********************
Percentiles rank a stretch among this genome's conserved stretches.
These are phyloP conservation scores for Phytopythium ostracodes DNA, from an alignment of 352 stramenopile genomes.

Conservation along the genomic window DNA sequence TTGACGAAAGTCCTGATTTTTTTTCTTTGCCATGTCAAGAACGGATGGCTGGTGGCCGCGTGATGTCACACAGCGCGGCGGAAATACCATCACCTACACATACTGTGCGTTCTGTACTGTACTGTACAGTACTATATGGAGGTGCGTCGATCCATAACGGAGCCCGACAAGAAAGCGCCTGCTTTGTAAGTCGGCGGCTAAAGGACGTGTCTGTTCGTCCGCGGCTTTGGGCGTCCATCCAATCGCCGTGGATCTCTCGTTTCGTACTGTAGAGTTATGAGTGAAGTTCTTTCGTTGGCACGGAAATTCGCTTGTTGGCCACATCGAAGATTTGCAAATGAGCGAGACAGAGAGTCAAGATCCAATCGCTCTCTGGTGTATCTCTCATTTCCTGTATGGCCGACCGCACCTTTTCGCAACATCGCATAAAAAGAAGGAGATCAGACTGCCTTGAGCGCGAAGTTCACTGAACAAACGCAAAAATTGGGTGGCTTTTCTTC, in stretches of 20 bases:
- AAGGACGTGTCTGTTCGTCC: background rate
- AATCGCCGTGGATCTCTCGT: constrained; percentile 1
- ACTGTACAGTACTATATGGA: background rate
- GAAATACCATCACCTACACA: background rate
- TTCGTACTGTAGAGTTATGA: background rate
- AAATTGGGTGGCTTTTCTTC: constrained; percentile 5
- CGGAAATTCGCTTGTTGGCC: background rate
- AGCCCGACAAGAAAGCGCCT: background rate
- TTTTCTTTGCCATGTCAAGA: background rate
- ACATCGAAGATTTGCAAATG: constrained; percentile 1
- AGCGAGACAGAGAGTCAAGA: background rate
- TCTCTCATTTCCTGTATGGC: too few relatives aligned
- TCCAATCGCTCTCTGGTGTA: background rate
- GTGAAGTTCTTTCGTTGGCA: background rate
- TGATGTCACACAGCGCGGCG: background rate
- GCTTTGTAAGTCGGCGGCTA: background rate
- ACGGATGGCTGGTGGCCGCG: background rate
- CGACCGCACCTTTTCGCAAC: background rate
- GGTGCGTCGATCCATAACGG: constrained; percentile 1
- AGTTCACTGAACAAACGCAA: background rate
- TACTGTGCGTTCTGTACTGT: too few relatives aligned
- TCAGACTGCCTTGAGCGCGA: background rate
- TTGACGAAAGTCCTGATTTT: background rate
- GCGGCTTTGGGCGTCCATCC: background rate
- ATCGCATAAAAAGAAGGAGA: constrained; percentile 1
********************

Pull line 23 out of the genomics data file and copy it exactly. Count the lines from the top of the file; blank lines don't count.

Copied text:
- AGTTCACTGAACAAACGCAA: background rate